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slater14

Just Got This Email Through - Not Nice!

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Courtesy of Money Week - and that lovely Merryn Somerby Webb.

The worst may be over for house prices, says Clare Francis in The Sunday Times, who predicts that the "doomsters" have over estimated the threats. We're not so sure.

As the chart shows, 30,000 families were taken to court by their mortgage lenders between July and September, and orders for repossession rose by two-thirds to 19,687 - almost doubling from summer 2003.

And don't forget that in October 1990, The Times claimed the long slide in house prices was already over. It wasn't. It lasted another five years.

Dear oh dear....

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Edited by slater14

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If you want make yourself feel better, go look at the old news items from the last crash. The media continually called the bottom all the way through, but 'rome' still burned.

Do you think they will behave differently this time?

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Since around 17% of this 1.2 trillion consumer debt mountain is unsecured credit card debt, and debt repayment to income ratios are at nosebleed levels do not be surprised to see even more repossessions.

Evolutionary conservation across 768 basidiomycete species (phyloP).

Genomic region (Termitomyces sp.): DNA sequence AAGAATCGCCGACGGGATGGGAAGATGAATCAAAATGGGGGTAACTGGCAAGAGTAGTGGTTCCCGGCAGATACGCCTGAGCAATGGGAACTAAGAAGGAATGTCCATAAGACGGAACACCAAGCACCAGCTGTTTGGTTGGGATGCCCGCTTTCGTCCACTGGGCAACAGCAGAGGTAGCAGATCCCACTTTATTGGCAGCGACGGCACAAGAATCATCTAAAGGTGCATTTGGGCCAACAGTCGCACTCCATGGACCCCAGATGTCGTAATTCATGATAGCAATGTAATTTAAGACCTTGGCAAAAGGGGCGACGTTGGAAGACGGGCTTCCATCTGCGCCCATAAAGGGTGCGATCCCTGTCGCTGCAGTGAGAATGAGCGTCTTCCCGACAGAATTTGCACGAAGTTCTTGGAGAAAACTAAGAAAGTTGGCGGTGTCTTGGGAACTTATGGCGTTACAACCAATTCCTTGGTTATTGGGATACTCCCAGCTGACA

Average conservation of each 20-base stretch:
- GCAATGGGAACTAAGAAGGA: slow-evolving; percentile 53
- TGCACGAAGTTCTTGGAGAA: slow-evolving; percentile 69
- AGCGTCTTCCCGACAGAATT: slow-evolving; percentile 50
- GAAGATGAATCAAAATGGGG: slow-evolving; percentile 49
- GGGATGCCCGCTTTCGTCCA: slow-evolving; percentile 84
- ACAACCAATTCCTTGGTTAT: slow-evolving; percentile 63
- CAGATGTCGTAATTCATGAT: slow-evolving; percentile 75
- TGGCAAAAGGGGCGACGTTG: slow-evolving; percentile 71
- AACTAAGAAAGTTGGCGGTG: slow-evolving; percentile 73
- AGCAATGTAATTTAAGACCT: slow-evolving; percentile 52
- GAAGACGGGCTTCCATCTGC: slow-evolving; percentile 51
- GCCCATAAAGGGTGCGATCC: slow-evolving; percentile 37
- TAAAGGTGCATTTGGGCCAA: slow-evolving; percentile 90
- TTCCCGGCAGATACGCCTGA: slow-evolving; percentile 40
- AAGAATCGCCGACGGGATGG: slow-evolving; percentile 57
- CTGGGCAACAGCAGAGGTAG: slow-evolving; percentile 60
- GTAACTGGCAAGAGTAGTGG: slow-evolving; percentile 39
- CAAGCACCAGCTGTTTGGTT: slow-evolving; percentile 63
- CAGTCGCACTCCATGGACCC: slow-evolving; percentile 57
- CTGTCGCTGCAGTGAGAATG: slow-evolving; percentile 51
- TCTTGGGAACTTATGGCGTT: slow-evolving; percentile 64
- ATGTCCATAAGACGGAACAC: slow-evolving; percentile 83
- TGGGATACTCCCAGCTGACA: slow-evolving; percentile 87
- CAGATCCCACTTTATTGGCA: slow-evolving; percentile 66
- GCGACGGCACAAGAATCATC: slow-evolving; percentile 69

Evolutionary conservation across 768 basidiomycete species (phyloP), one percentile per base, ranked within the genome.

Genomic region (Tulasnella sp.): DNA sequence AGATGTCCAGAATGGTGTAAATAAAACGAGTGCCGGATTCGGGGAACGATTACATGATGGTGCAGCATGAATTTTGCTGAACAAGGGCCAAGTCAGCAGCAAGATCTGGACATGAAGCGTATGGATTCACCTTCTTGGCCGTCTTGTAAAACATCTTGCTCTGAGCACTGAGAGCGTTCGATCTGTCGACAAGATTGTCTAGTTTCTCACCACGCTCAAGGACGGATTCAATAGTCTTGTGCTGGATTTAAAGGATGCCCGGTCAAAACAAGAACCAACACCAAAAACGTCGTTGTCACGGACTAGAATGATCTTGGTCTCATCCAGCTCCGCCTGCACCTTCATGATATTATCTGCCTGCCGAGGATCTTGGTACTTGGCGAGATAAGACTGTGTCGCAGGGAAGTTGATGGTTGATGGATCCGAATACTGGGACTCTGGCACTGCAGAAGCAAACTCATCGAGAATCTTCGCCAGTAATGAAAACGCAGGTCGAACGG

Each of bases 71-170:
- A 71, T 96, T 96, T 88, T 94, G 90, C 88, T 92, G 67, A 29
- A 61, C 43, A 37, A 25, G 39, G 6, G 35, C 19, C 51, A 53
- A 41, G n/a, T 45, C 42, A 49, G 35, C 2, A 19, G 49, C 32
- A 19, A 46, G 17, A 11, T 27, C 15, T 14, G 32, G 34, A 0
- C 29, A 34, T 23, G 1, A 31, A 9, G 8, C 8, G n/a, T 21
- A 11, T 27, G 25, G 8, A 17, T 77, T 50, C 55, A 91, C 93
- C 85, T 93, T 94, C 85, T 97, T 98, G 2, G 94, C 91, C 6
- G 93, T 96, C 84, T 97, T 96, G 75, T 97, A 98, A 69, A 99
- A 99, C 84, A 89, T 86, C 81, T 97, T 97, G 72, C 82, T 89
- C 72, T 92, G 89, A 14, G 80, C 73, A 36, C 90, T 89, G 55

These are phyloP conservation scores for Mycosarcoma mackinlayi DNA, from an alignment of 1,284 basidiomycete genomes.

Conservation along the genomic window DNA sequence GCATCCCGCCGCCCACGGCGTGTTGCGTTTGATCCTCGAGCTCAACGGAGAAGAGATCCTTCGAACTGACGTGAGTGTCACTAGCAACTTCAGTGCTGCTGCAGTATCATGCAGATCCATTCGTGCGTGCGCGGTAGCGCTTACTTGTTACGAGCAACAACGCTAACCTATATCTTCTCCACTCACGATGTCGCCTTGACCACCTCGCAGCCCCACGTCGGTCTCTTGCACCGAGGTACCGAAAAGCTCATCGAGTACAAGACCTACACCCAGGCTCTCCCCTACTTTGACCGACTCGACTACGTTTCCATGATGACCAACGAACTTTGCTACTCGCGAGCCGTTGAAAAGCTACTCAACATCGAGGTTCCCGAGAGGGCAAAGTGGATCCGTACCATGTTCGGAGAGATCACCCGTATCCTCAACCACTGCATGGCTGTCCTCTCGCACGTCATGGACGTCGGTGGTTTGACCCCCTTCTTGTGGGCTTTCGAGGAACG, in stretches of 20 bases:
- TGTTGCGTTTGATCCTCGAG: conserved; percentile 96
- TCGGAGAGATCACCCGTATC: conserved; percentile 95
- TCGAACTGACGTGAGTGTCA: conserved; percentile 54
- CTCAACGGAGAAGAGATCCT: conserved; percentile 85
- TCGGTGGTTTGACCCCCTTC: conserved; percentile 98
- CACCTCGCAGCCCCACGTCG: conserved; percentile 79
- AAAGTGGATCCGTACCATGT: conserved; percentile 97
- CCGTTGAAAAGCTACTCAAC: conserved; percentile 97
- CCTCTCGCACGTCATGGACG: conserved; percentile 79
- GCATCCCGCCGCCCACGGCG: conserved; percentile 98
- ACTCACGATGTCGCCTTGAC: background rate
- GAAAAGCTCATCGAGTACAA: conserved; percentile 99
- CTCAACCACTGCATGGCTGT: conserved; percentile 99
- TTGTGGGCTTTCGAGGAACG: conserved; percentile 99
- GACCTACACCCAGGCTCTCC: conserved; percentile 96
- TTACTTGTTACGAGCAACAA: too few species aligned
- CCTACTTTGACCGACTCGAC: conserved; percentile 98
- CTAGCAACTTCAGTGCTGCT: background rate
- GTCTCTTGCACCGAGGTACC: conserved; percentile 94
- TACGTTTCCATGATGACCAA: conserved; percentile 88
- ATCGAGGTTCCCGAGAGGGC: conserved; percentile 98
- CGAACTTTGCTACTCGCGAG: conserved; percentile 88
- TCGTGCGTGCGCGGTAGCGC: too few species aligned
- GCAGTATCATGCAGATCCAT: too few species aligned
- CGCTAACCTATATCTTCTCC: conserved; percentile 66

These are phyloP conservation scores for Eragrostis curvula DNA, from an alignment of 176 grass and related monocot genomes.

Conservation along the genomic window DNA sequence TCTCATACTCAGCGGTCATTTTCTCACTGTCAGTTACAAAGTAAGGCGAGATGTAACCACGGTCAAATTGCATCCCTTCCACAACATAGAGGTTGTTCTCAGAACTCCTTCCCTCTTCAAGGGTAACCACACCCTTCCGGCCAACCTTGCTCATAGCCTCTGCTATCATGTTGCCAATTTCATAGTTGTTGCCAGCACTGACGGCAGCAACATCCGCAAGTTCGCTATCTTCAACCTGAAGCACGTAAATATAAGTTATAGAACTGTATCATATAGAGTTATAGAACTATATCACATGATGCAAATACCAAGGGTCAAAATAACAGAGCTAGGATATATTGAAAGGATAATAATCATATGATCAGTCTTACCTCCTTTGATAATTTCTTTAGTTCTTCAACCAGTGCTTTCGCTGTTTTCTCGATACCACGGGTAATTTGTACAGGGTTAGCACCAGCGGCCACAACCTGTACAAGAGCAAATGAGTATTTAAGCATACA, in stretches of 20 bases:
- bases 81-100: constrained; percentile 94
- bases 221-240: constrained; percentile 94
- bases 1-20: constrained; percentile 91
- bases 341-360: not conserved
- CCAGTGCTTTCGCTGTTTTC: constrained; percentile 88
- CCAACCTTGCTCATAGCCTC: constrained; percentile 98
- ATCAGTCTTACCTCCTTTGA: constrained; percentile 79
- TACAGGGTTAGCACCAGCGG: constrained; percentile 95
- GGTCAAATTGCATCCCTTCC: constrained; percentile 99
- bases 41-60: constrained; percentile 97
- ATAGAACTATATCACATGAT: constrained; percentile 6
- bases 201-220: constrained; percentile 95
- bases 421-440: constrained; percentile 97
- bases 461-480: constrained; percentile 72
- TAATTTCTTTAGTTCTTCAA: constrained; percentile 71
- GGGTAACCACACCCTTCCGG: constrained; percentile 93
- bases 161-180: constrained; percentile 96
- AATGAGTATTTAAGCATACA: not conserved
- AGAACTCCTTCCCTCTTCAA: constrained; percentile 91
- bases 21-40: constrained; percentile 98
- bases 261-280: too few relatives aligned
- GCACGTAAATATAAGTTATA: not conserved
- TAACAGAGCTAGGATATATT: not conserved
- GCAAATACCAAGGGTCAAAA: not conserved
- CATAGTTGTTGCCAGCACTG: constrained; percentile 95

However, just because defaults by ORDINARY homeowners are increasing, doesn't mean house prices will fall back significantly. The reason is that because of the exteme population growth and fixed housing stock, investors can take advantage of tax breaks to purchase these homes and rent them out even in the face of rising interest rates.

If anything this merely hastens the polorisation of the credit market from ordinary buyers to investors and underlines the future.

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The worst may be over for house prices, says Clare Francis in The Sunday Times, who predicts that the "doomsters" have over estimated the threats. We're not so sure.

Dear oh dear....

Interesting point raised by Andrew Farlow (second paper); in the media bulls are always referred to as "experts" and bears as "doomsters".

With bias like this can we believe anything we read in the media?

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Interesting point raised by Andrew Farlow (second paper); in the media bulls are always referred to as "experts" and bears as "doomsters".

With bias like this can we believe anything we read in the media?

I must admit, I'm very impressed with the Money Week people. They have been talking about housing since I got my first issue (around 5 months ago) and all they've been saying for the time I've subscribed is:

it looks like a bubble, it smells like a bubble, it tastes like a bubble - put your money elsewhere.....for now.

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  • 302 Brexit, House prices and Summer 2020

    1. 1. Including the effects Brexit, where do you think average UK house prices will be relative to now in June 2020?


      • down 5% +
      • down 2.5%
      • Even
      • up 2.5%
      • up 5%



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